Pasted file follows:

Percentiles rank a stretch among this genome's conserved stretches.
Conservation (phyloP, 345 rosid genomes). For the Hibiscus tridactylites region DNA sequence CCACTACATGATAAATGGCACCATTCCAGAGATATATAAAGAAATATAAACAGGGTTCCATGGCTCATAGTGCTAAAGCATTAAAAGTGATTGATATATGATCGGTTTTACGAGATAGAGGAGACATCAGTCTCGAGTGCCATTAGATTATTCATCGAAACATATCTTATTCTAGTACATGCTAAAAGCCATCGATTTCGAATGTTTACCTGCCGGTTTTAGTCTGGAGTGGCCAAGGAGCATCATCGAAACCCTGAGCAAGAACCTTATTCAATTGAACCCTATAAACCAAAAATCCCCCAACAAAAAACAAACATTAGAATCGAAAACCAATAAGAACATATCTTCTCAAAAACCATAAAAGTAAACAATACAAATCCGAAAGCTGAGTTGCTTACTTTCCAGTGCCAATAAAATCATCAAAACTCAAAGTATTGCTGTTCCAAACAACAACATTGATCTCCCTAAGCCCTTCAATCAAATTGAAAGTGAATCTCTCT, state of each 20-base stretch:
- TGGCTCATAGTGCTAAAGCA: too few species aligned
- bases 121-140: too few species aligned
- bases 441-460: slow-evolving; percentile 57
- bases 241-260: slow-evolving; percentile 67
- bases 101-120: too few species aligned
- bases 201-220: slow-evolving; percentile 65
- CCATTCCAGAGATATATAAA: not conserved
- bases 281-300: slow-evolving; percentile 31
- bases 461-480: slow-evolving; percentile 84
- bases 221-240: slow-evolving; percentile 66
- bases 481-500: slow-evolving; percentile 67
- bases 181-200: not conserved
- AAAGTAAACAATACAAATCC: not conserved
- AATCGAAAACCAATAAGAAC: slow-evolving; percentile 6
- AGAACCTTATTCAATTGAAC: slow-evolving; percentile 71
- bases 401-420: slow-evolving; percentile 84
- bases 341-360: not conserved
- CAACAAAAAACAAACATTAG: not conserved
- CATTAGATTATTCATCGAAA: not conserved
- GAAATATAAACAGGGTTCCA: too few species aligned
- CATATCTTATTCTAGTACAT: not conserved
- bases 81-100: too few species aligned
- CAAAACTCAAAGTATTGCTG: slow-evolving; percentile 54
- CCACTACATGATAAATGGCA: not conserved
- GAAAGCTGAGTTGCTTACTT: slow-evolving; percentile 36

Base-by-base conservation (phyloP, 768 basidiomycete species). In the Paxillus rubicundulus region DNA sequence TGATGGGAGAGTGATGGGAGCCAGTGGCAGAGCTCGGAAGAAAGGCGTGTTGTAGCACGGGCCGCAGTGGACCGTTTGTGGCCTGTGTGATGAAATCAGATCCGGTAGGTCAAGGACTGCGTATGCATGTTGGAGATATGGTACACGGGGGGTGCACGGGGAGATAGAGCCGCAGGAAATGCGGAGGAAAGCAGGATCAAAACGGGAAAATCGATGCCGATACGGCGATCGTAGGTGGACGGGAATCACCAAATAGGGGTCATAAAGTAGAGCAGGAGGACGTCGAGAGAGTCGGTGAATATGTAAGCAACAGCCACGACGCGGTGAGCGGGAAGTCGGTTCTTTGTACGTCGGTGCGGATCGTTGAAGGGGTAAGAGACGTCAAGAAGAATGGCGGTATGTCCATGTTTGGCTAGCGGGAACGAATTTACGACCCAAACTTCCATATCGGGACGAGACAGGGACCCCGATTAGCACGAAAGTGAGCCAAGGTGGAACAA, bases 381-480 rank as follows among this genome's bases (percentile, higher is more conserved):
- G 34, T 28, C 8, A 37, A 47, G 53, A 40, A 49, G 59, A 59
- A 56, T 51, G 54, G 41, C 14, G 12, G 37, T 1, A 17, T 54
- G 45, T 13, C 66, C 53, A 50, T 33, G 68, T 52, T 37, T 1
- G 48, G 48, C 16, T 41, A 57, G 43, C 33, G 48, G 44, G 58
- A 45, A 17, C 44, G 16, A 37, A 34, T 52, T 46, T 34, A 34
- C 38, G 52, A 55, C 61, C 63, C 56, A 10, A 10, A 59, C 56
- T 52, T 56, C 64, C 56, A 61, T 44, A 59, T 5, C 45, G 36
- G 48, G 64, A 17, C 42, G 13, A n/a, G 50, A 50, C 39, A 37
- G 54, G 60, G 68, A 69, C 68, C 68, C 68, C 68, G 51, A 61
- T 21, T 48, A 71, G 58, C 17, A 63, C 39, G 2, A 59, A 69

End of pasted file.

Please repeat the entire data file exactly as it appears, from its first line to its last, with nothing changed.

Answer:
Percentiles rank a stretch among this genome's conserved stretches.
Conservation (phyloP, 345 rosid genomes). For the Hibiscus tridactylites region DNA sequence CCACTACATGATAAATGGCACCATTCCAGAGATATATAAAGAAATATAAACAGGGTTCCATGGCTCATAGTGCTAAAGCATTAAAAGTGATTGATATATGATCGGTTTTACGAGATAGAGGAGACATCAGTCTCGAGTGCCATTAGATTATTCATCGAAACATATCTTATTCTAGTACATGCTAAAAGCCATCGATTTCGAATGTTTACCTGCCGGTTTTAGTCTGGAGTGGCCAAGGAGCATCATCGAAACCCTGAGCAAGAACCTTATTCAATTGAACCCTATAAACCAAAAATCCCCCAACAAAAAACAAACATTAGAATCGAAAACCAATAAGAACATATCTTCTCAAAAACCATAAAAGTAAACAATACAAATCCGAAAGCTGAGTTGCTTACTTTCCAGTGCCAATAAAATCATCAAAACTCAAAGTATTGCTGTTCCAAACAACAACATTGATCTCCCTAAGCCCTTCAATCAAATTGAAAGTGAATCTCTCT, state of each 20-base stretch:
- TGGCTCATAGTGCTAAAGCA: too few species aligned
- bases 121-140: too few species aligned
- bases 441-460: slow-evolving; percentile 57
- bases 241-260: slow-evolving; percentile 67
- bases 101-120: too few species aligned
- bases 201-220: slow-evolving; percentile 65
- CCATTCCAGAGATATATAAA: not conserved
- bases 281-300: slow-evolving; percentile 31
- bases 461-480: slow-evolving; percentile 84
- bases 221-240: slow-evolving; percentile 66
- bases 481-500: slow-evolving; percentile 67
- bases 181-200: not conserved
- AAAGTAAACAATACAAATCC: not conserved
- AATCGAAAACCAATAAGAAC: slow-evolving; percentile 6
- AGAACCTTATTCAATTGAAC: slow-evolving; percentile 71
- bases 401-420: slow-evolving; percentile 84
- bases 341-360: not conserved
- CAACAAAAAACAAACATTAG: not conserved
- CATTAGATTATTCATCGAAA: not conserved
- GAAATATAAACAGGGTTCCA: too few species aligned
- CATATCTTATTCTAGTACAT: not conserved
- bases 81-100: too few species aligned
- CAAAACTCAAAGTATTGCTG: slow-evolving; percentile 54
- CCACTACATGATAAATGGCA: not conserved
- GAAAGCTGAGTTGCTTACTT: slow-evolving; percentile 36

Base-by-base conservation (phyloP, 768 basidiomycete species). In the Paxillus rubicundulus region DNA sequence TGATGGGAGAGTGATGGGAGCCAGTGGCAGAGCTCGGAAGAAAGGCGTGTTGTAGCACGGGCCGCAGTGGACCGTTTGTGGCCTGTGTGATGAAATCAGATCCGGTAGGTCAAGGACTGCGTATGCATGTTGGAGATATGGTACACGGGGGGTGCACGGGGAGATAGAGCCGCAGGAAATGCGGAGGAAAGCAGGATCAAAACGGGAAAATCGATGCCGATACGGCGATCGTAGGTGGACGGGAATCACCAAATAGGGGTCATAAAGTAGAGCAGGAGGACGTCGAGAGAGTCGGTGAATATGTAAGCAACAGCCACGACGCGGTGAGCGGGAAGTCGGTTCTTTGTACGTCGGTGCGGATCGTTGAAGGGGTAAGAGACGTCAAGAAGAATGGCGGTATGTCCATGTTTGGCTAGCGGGAACGAATTTACGACCCAAACTTCCATATCGGGACGAGACAGGGACCCCGATTAGCACGAAAGTGAGCCAAGGTGGAACAA, bases 381-480 rank as follows among this genome's bases (percentile, higher is more conserved):
- G 34, T 28, C 8, A 37, A 47, G 53, A 40, A 49, G 59, A 59
- A 56, T 51, G 54, G 41, C 14, G 12, G 37, T 1, A 17, T 54
- G 45, T 13, C 66, C 53, A 50, T 33, G 68, T 52, T 37, T 1
- G 48, G 48, C 16, T 41, A 57, G 43, C 33, G 48, G 44, G 58
- A 45, A 17, C 44, G 16, A 37, A 34, T 52, T 46, T 34, A 34
- C 38, G 52, A 55, C 61, C 63, C 56, A 10, A 10, A 59, C 56
- T 52, T 56, C 64, C 56, A 61, T 44, A 59, T 5, C 45, G 36
- G 48, G 64, A 17, C 42, G 13, A n/a, G 50, A 50, C 39, A 37
- G 54, G 60, G 68, A 69, C 68, C 68, C 68, C 68, G 51, A 61
- T 21, T 48, A 71, G 58, C 17, A 63, C 39, G 2, A 59, A 69